Dial 5 is above Dial 4, and much simpler. 4 lines descend from the mortar line, one extended. The upper R one ends in a pock. The 2 pocks on the bottom edge probably emphasise noon. The large hole doesn’t seem to be part of the design.

Dials 4 & 5 close-up

NOTE: fragment of a C9 Saxon cross-shaft with cable-roll interlaced decoration on 2 faces, discovered above nave East wall foundations in 1866. 

GSS Category: Scratch Dial, Mass Dial

CREDITS: many thanks to Erika Clarkson who sent me the excellent close-up photo of Dial 1 and prompted my visit to All Saints and several other churches churches in the neighbourhood; All other photos Keith Salvesen

BRYMPTON . SOM . ST ANDREW – Scratch Dials, Medieval Graffiti

St Andrew . Brympton . Som

ST ANDREW . BRYMPTON . SOM

GRADE I † C13 origins, mainly C14 / C15; C19 restoration. Set in the grounds of an historic house Brympton D’Evercy and adorned by an unusual (striking?) bell turret. The remnants of a lost medieval village. A mere 2m W of Yeovil yet hidden away in its own parkland, and best reached by map reading, satnav or luck. 50.9359 / -2.6856 / ST519153

DIALS

St Andrew has 2 dials, one on each of the paired corner buttresses of the S transept (HE notes only one). There is a plausible dial fragment on the buttress on the W end of the nave.

DIAL 1

DEH visited St Andrew in July 1915 and recorded: 189. (2) This dial is on a buttress at the s.e. corner of the s. transept, at a height of 4 feet 1 inch above the ground. The noonline is 5 inches in length, the stylehole is 1 1/4 inches deep by 3/8 of an inch in diameter, and the aspect is s. by 15° e. Type 3.

St Andrew . Brympton . Som – Scratch Dial 1

There are 4 clear lines and one less so. As judged from the noon line, the dial is slightly offset. There is a faintest hint of a line to the right of the noon line, which would make design sense; or perhaps for some reason that area remained blank (and see Dial 2). The strong line mid-afternoon may indicate that the important Mass at St Andrew was none.

DIAL 2

DEH: 188. (1) This dial is on a buttress at the s.w. corner of the s. transept, at a height of 4 feet 11 inches above the ground. The noonline is 3 inches in length, the stylehole is 2 1/4 inches deep by 3/4 of an inch in diameter, and the aspect is s. by 10° e. Type 5c.

St Andrew . Brympton . Som – Scratch Dial 2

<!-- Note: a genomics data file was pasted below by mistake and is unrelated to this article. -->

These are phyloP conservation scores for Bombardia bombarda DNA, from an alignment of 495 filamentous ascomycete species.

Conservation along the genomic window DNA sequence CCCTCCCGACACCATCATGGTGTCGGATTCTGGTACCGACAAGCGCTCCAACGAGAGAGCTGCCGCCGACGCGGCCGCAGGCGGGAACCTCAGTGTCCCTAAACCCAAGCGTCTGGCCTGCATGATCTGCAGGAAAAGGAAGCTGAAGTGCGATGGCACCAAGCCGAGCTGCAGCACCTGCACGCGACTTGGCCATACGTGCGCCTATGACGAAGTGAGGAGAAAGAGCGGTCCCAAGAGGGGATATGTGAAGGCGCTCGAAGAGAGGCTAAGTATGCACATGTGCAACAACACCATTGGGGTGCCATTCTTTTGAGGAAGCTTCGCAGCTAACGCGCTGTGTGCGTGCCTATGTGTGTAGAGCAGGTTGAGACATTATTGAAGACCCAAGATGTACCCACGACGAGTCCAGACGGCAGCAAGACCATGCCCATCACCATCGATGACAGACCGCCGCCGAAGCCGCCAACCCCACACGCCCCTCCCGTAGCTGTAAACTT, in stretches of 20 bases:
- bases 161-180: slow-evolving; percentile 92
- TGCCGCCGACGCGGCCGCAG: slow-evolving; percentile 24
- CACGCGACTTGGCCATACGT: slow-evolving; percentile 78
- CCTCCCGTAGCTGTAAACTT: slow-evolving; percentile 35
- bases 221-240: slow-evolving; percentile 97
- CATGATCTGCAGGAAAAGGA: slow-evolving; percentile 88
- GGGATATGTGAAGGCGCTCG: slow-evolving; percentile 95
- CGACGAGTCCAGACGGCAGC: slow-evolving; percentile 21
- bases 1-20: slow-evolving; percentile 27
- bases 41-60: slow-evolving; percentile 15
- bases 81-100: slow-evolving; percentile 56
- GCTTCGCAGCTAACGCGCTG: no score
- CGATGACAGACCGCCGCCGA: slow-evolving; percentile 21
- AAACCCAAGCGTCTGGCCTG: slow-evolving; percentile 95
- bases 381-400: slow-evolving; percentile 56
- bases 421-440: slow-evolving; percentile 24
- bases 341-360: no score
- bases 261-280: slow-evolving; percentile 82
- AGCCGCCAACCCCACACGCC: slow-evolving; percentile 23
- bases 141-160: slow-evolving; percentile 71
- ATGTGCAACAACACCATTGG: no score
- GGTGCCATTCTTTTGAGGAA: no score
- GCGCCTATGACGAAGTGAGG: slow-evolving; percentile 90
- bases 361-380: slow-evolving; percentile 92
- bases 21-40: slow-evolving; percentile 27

The dense covering of lichen makes it hard to give an accurate description of this dial. It looks like a conventional semi-circular fan dial with an emphasised horizontal (6-to-6). There are 7 lines for certain; as with Dial 1, the lower R quadrant is less well defined – perhaps less deeply incised and gradually eroded, or because locally the afternoon was not significant for services and could be ignored.

DIAL FRAGMENT?

The markings on the SW face of this buttress are strange. Are these eye-catching striations related to marking the time of day? It seems most unlikely. However, it’s worth zeroing in on the 4 short lines on the stone below. A case could be made that this is a dial fragment on a stone that was at some time relocated there. Alternatively, this is the lower section of a dial in its original position, with the stones now above it displacing the rest of the dial with its style hole.

S Porch: E.Aspey may have worked on the church

GSS Category: Scratch Dial

All photos: Keith Salvesen

HOLTON . SOM . ST NICHOLAS – Scratch Dials

St Nicholas . Holton . Som

ST NICHOLAS . HOLTON . SOM

GRADE II* † C14 onwards. A small and pretty village W. of Wincanton on a hillside, and a church with a view. Seemingly off the beaten track approached from S / E but in fact rather close to the dread A303 to N. 51.0401 / -2.4503 / ST685268

DIALS

An outstandingly rewarding Priest’s door. Both sides of the doorway have dials, part dials, traces of dials, together with a variety of graffiti and other church marks. DEH visited St Nicholas in April 2014, for some reason recording only 2 dials, one each side of the doorway. There are certainly 5, with a plausible 6th.

St Nicholas . Holton . Som – Priest’s Door

DIALS: EAST SIDE

St Nicholas . Holton . Som – Scratch Dial 1 (E side)

Dial 1 RHS The main dial of 2 is quite roughly incised. A full circle (though not circular); 12 (or so) lines of varying lengths, widths, depths and graduation; all enclosed (at the time or later?) in an approximate rectangle. The lowest 4 lines, with large terminal pocks, are deeply cut. There is an extended part-eroded noon line. The style hole is surprisingly large: with an emerging peg or rod that size, a passer-by would have been able to check the time of day / of Mass from some distance away.

St Nicholas . Holton . Som – Scratch Dial 2 (E side)

Dial 2 RHS In the context of this multi-dial doorway, this is very simple. It is almost level with another minimalist dial on the W. side. Below the small style hole are double noon lines; or perhaps 2 lines bordering a ‘midday space’ between them. They seem intentionally incised below uncut stone directly under the hole. There are pocks in the area but my feeling is that they relate to Dial 3 (with one debatably either).

St Nicholas . Holton . Som – Scratch Dial 3 (E side)

Dial 3 RHS is above and to the L side of dial 2, by the door surround. There is a small shallow hole with a crescent of 5 or 6 pocks in the lower L quadrant of its (imaginary) circumference. Possibly the lowest pock, distanced from the rest, is a Mass mark (Terce?) for dial 2. A faint line can be seen directly pointing at the top pock. Others, if any, are completely eroded. I might describe this dial as merely ‘debatable’ or ‘plausible’, were it not for the neat and apparently intentional configuration.